Like a practitioner of the Japanese art of Kabuki, Emmanuel Macron’s administration is going through some elaborate dance steps to try to shape the future of the Renault-Nissan carmaking alliance. The French president wants to protect the jobs of his citizens, as well as taxpayer money and France’s credibility as an industrial investor.
It’s been an incredibly clumsy performance.
France controls 30 per cent of the voting rights in Renault SA and would like to tempt Nissan Motor Co. into a full-blown merger to heal the rift exposed by the downfall of Carlos Ghosn, the former Renault boss and architect of the two companies’ alliance. Nissan is having none of it. The Japanese company rebuffed the idea in April and remains opposed.
Tokyo’s view seems to be that the alliance already has the benefits of scale and cost savings, and a merger wouldn’t add much. Nissan’s argument may be unconvincing in terms of its financial logic (a full-blown merger would obviously allow for fewer overlaps), but it should surprise nobody.
Paris’s dream of combining Renault and Nissan helped trigger the Ghosn crisis in the first place, with the former alliance boss pushing for a deal before his arrest in November. Given the already lopsided distribution of power — Renault owns 43 per cent of Nissan, but the latter owns just 15 per cent of its French partner — Japanese hackles were well and truly raised by Ghosn’s perceived power grab.
Nissan would rather see Renault pare down its stake than enter into a potentially fraught merger agreement. So it’s surprising that Paris would keep trying to sell such an unpopular idea to Tokyo. Ghosn’s replacement as Renault chairman, Jean-Dominique Senard, is the son of a diplomat and has experience negotiating with difficult partners like trade unions from his time running the tire-maker Michelin SCA. He must know he’s pushing at a closed door.
Likewise, Macron and his finance minister Bruno Le Maire have had plenty of recent experience of what goes wrong when the French state meddles too much in the affairs of multinational corporate partnerships. France’s awkward handling of its airline alliance with the Dutch, Air France-KLM, has prompted the Netherlands to build its own government stake as a form of defence.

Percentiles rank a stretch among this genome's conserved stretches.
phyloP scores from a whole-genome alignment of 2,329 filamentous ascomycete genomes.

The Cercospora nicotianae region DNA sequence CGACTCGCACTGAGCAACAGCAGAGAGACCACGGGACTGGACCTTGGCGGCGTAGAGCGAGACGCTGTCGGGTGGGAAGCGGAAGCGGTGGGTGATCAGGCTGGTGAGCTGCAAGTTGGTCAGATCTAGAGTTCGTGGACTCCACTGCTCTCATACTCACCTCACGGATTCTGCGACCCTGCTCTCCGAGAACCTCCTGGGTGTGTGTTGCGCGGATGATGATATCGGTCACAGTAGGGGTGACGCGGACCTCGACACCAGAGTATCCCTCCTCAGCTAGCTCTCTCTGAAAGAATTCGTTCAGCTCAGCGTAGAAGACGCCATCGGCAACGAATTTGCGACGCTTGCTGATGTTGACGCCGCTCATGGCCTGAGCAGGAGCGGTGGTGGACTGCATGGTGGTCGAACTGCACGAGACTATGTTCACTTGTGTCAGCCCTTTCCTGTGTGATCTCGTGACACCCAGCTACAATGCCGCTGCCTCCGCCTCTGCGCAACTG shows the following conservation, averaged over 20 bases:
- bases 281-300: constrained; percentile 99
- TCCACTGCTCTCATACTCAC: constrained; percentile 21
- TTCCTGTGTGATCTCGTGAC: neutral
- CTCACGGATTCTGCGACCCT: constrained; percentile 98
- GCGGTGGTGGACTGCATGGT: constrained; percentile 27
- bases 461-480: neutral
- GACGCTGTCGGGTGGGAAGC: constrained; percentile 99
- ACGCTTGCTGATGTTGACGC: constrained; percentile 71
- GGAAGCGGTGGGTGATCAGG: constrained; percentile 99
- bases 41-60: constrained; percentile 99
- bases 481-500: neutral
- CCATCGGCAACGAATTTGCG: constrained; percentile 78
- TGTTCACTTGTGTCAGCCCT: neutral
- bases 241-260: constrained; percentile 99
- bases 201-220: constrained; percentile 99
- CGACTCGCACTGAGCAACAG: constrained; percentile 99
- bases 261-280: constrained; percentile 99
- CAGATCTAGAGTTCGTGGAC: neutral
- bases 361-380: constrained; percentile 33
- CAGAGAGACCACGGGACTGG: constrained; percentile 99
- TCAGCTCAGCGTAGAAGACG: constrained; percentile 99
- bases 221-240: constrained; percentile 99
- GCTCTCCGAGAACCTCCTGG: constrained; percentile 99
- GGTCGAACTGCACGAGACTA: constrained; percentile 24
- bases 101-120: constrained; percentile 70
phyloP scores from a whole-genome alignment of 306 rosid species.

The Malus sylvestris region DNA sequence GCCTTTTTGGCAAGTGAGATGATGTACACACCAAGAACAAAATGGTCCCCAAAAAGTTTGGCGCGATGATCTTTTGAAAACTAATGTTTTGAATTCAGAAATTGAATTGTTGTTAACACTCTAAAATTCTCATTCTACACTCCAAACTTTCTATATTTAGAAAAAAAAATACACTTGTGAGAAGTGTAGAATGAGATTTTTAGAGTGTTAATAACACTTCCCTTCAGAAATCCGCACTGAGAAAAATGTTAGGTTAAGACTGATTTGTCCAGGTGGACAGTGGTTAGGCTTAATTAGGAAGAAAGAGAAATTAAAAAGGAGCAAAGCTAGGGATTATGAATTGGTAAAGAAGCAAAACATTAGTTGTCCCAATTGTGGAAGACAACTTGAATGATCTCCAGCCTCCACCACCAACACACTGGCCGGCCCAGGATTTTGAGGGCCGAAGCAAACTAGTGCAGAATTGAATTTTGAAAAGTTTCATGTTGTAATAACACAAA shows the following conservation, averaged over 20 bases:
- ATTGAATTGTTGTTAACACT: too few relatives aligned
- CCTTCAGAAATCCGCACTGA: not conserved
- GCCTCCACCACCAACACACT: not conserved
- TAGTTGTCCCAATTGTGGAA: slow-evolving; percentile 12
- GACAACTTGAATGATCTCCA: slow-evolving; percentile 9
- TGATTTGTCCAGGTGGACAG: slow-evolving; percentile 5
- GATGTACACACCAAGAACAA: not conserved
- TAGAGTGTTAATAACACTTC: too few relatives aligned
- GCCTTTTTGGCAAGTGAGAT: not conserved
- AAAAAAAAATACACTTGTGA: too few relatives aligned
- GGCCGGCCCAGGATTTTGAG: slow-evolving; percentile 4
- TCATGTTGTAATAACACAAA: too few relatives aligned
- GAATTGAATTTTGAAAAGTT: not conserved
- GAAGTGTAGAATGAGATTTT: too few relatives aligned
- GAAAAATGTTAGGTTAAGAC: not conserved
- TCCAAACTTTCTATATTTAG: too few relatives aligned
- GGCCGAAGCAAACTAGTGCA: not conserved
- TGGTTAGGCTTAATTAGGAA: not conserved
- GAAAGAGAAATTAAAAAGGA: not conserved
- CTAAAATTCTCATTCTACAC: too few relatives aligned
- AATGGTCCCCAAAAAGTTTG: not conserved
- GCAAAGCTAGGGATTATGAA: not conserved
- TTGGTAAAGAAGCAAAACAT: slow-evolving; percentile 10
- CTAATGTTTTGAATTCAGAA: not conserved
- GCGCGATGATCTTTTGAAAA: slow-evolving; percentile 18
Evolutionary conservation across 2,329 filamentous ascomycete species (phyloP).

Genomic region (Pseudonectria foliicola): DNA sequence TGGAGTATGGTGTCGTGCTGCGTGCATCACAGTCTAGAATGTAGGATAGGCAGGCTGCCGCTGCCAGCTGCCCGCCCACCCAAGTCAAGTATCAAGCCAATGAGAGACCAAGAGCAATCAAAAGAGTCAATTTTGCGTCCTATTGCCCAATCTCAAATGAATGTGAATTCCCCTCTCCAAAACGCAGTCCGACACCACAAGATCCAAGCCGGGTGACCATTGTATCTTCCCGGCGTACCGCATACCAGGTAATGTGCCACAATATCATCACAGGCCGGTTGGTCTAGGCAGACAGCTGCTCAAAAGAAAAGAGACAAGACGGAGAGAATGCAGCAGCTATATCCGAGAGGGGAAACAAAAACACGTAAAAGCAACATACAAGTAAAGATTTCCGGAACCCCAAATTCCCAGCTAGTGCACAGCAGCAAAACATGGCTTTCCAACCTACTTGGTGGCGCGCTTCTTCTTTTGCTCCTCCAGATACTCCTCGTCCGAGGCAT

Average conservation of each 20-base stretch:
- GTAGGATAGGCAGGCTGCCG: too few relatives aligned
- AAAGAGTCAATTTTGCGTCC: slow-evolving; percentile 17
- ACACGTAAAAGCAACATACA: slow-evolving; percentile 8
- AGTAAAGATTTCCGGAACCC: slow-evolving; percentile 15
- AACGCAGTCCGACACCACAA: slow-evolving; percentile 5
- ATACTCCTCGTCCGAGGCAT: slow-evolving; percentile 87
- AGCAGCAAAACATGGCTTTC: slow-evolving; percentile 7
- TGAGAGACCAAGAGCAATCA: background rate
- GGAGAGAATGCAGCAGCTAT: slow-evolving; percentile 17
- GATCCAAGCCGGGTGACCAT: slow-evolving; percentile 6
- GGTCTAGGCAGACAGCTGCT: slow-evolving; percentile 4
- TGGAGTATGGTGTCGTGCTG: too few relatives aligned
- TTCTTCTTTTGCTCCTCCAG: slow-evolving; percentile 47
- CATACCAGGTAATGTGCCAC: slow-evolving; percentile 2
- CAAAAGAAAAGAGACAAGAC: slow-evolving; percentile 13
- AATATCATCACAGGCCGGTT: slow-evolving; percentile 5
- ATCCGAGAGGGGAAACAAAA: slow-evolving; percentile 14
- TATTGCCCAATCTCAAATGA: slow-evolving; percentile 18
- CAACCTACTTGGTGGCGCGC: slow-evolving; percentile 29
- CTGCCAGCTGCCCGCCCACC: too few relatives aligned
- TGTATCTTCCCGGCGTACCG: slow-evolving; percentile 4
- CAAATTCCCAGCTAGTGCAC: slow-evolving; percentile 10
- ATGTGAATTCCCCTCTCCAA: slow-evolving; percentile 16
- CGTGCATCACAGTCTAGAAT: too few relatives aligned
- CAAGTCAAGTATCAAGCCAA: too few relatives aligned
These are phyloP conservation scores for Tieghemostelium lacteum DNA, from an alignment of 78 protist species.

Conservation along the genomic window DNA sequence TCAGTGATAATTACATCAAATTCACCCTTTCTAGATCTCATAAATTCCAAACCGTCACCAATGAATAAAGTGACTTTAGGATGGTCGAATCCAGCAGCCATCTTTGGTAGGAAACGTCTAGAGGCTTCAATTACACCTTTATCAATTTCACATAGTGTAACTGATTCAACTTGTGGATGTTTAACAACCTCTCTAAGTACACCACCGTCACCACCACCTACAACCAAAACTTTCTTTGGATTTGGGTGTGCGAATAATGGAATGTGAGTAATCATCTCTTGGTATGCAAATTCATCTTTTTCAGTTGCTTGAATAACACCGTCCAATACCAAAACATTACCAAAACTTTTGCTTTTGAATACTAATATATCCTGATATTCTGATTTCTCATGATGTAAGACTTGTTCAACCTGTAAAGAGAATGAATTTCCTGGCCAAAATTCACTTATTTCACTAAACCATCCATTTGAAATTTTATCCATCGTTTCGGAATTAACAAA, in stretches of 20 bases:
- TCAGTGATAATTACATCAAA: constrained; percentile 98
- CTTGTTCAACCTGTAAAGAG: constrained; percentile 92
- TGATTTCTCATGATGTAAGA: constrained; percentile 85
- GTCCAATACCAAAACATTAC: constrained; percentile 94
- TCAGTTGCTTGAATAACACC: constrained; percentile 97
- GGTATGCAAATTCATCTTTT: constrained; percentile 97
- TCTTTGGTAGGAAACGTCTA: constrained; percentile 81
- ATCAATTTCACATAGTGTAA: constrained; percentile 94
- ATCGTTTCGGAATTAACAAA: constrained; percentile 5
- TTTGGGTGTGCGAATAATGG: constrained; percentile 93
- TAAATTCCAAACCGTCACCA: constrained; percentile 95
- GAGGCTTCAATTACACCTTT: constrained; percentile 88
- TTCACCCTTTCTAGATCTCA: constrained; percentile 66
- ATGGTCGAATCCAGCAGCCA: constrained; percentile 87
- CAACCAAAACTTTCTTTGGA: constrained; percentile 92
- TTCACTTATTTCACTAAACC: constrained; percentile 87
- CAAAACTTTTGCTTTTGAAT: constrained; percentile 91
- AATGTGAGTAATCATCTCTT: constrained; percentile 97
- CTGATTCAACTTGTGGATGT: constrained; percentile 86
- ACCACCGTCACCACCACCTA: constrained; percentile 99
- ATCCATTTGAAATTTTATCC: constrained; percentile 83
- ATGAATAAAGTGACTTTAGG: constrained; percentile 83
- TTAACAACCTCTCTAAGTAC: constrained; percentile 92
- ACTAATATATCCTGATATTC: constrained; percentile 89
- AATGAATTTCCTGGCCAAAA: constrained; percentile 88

Maybe there’s a misguided notion from Macron — a former Rothschild banker — that talking up a merger might offer some kind of theoretical support to Renault’s flagging share price, which has fallen about 38 per cent over the past year, versus a European peer group down 23 per cent. Bloomberg Intelligence analyst Michael Dean estimates that Renault’s core business, excluding its stake in Nissan and its net cash, is valued by the market at less than zero.
Senard and Macron might also be betting that Nissan’s own financial problems have earned them the right to apply more negotiating pressure. In February, the Japanese carmaker reported a 45 per cent drop in nine-month profit, citing strategic problems in the US and China. These are not comfortable times for Nissan chief executive Hiroto Saikawa, whom Ghosn has signalled was close to being fired before his arrest.
Still, in such a politically delicate drama, this all feels like too much, too soon. The most charitable interpretation of France’s continued pressure is that it realises a full merger is out of the question, but that it might get a more advantageous reworking of the shareholder split if it keeps asking for something bigger.
Regardless, Macron and Senard would do better to defuse tensions in an alliance that is so important to France, rather than exacerbate them. If that means reducing Paris’s influence by selling down its own Renault stake, so much the better.